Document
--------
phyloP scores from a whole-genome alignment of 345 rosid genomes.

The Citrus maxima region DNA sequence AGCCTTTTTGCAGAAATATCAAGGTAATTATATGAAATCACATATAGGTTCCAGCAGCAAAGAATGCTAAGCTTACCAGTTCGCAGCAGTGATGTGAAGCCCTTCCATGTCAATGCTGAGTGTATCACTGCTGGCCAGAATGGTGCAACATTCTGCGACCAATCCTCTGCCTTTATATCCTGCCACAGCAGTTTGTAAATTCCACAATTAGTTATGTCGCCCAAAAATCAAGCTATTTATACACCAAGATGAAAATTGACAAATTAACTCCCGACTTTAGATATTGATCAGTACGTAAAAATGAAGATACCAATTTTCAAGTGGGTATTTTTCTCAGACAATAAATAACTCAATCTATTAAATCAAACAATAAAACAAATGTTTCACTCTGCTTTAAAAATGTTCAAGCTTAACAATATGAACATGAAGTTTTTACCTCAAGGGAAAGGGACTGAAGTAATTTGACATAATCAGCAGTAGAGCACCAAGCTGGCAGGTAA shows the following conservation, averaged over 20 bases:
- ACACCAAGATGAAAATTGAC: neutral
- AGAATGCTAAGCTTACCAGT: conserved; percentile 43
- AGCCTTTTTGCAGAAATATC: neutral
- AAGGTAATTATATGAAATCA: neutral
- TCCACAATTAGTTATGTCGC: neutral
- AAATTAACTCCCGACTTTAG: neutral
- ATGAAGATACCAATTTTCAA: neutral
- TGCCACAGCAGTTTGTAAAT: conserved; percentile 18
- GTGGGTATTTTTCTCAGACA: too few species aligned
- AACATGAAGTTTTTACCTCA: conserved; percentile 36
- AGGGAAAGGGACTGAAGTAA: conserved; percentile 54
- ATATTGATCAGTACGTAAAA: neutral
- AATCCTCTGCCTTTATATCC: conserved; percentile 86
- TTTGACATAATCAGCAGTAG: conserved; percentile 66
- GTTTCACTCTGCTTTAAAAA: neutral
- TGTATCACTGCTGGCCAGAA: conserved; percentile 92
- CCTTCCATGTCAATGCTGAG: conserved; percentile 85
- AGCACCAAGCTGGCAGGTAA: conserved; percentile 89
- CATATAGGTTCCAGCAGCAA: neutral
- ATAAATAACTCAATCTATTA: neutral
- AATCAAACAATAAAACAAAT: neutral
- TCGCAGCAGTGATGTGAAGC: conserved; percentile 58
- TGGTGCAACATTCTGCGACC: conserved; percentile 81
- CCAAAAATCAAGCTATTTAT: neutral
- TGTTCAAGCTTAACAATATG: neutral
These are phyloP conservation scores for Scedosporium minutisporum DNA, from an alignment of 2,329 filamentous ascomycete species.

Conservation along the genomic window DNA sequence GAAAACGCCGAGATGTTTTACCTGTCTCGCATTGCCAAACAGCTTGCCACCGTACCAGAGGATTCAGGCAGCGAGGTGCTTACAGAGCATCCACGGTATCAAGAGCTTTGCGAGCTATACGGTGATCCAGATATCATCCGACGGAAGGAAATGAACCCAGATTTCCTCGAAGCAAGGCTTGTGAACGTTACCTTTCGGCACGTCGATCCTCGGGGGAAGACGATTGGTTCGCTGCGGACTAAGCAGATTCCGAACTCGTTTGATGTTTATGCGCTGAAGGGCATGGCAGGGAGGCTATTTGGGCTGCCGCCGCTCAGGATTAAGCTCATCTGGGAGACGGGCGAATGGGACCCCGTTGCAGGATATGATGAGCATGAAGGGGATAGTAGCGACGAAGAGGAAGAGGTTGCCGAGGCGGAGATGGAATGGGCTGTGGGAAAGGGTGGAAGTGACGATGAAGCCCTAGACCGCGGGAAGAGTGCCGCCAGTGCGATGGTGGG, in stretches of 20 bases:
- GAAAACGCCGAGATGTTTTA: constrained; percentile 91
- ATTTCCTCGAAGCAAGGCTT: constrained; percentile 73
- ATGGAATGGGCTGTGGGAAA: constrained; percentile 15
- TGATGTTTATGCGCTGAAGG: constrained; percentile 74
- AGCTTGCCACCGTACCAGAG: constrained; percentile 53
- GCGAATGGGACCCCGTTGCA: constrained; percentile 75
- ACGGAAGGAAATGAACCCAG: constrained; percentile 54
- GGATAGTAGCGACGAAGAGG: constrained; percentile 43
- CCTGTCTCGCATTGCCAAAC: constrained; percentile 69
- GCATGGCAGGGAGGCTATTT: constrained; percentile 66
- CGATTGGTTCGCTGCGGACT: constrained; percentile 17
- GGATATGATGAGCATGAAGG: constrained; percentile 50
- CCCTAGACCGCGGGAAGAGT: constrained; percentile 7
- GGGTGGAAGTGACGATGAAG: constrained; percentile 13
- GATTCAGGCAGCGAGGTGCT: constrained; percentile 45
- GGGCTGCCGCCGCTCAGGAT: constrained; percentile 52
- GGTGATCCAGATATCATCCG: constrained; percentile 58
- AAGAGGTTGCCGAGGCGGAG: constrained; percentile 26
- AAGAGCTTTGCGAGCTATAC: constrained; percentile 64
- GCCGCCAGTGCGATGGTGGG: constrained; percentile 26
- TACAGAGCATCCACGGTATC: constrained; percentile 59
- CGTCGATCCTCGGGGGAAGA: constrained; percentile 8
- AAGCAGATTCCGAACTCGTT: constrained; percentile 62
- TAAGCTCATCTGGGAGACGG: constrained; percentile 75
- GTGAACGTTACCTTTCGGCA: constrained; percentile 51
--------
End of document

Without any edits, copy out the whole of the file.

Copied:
phyloP scores from a whole-genome alignment of 345 rosid genomes.

The Citrus maxima region DNA sequence AGCCTTTTTGCAGAAATATCAAGGTAATTATATGAAATCACATATAGGTTCCAGCAGCAAAGAATGCTAAGCTTACCAGTTCGCAGCAGTGATGTGAAGCCCTTCCATGTCAATGCTGAGTGTATCACTGCTGGCCAGAATGGTGCAACATTCTGCGACCAATCCTCTGCCTTTATATCCTGCCACAGCAGTTTGTAAATTCCACAATTAGTTATGTCGCCCAAAAATCAAGCTATTTATACACCAAGATGAAAATTGACAAATTAACTCCCGACTTTAGATATTGATCAGTACGTAAAAATGAAGATACCAATTTTCAAGTGGGTATTTTTCTCAGACAATAAATAACTCAATCTATTAAATCAAACAATAAAACAAATGTTTCACTCTGCTTTAAAAATGTTCAAGCTTAACAATATGAACATGAAGTTTTTACCTCAAGGGAAAGGGACTGAAGTAATTTGACATAATCAGCAGTAGAGCACCAAGCTGGCAGGTAA shows the following conservation, averaged over 20 bases:
- ACACCAAGATGAAAATTGAC: neutral
- AGAATGCTAAGCTTACCAGT: conserved; percentile 43
- AGCCTTTTTGCAGAAATATC: neutral
- AAGGTAATTATATGAAATCA: neutral
- TCCACAATTAGTTATGTCGC: neutral
- AAATTAACTCCCGACTTTAG: neutral
- ATGAAGATACCAATTTTCAA: neutral
- TGCCACAGCAGTTTGTAAAT: conserved; percentile 18
- GTGGGTATTTTTCTCAGACA: too few species aligned
- AACATGAAGTTTTTACCTCA: conserved; percentile 36
- AGGGAAAGGGACTGAAGTAA: conserved; percentile 54
- ATATTGATCAGTACGTAAAA: neutral
- AATCCTCTGCCTTTATATCC: conserved; percentile 86
- TTTGACATAATCAGCAGTAG: conserved; percentile 66
- GTTTCACTCTGCTTTAAAAA: neutral
- TGTATCACTGCTGGCCAGAA: conserved; percentile 92
- CCTTCCATGTCAATGCTGAG: conserved; percentile 85
- AGCACCAAGCTGGCAGGTAA: conserved; percentile 89
- CATATAGGTTCCAGCAGCAA: neutral
- ATAAATAACTCAATCTATTA: neutral
- AATCAAACAATAAAACAAAT: neutral
- TCGCAGCAGTGATGTGAAGC: conserved; percentile 58
- TGGTGCAACATTCTGCGACC: conserved; percentile 81
- CCAAAAATCAAGCTATTTAT: neutral
- TGTTCAAGCTTAACAATATG: neutral
These are phyloP conservation scores for Scedosporium minutisporum DNA, from an alignment of 2,329 filamentous ascomycete species.

Conservation along the genomic window DNA sequence GAAAACGCCGAGATGTTTTACCTGTCTCGCATTGCCAAACAGCTTGCCACCGTACCAGAGGATTCAGGCAGCGAGGTGCTTACAGAGCATCCACGGTATCAAGAGCTTTGCGAGCTATACGGTGATCCAGATATCATCCGACGGAAGGAAATGAACCCAGATTTCCTCGAAGCAAGGCTTGTGAACGTTACCTTTCGGCACGTCGATCCTCGGGGGAAGACGATTGGTTCGCTGCGGACTAAGCAGATTCCGAACTCGTTTGATGTTTATGCGCTGAAGGGCATGGCAGGGAGGCTATTTGGGCTGCCGCCGCTCAGGATTAAGCTCATCTGGGAGACGGGCGAATGGGACCCCGTTGCAGGATATGATGAGCATGAAGGGGATAGTAGCGACGAAGAGGAAGAGGTTGCCGAGGCGGAGATGGAATGGGCTGTGGGAAAGGGTGGAAGTGACGATGAAGCCCTAGACCGCGGGAAGAGTGCCGCCAGTGCGATGGTGGG, in stretches of 20 bases:
- GAAAACGCCGAGATGTTTTA: constrained; percentile 91
- ATTTCCTCGAAGCAAGGCTT: constrained; percentile 73
- ATGGAATGGGCTGTGGGAAA: constrained; percentile 15
- TGATGTTTATGCGCTGAAGG: constrained; percentile 74
- AGCTTGCCACCGTACCAGAG: constrained; percentile 53
- GCGAATGGGACCCCGTTGCA: constrained; percentile 75
- ACGGAAGGAAATGAACCCAG: constrained; percentile 54
- GGATAGTAGCGACGAAGAGG: constrained; percentile 43
- CCTGTCTCGCATTGCCAAAC: constrained; percentile 69
- GCATGGCAGGGAGGCTATTT: constrained; percentile 66
- CGATTGGTTCGCTGCGGACT: constrained; percentile 17
- GGATATGATGAGCATGAAGG: constrained; percentile 50
- CCCTAGACCGCGGGAAGAGT: constrained; percentile 7
- GGGTGGAAGTGACGATGAAG: constrained; percentile 13
- GATTCAGGCAGCGAGGTGCT: constrained; percentile 45
- GGGCTGCCGCCGCTCAGGAT: constrained; percentile 52
- GGTGATCCAGATATCATCCG: constrained; percentile 58
- AAGAGGTTGCCGAGGCGGAG: constrained; percentile 26
- AAGAGCTTTGCGAGCTATAC: constrained; percentile 64
- GCCGCCAGTGCGATGGTGGG: constrained; percentile 26
- TACAGAGCATCCACGGTATC: constrained; percentile 59
- CGTCGATCCTCGGGGGAAGA: constrained; percentile 8
- AAGCAGATTCCGAACTCGTT: constrained; percentile 62
- TAAGCTCATCTGGGAGACGG: constrained; percentile 75
- GTGAACGTTACCTTTCGGCA: constrained; percentile 51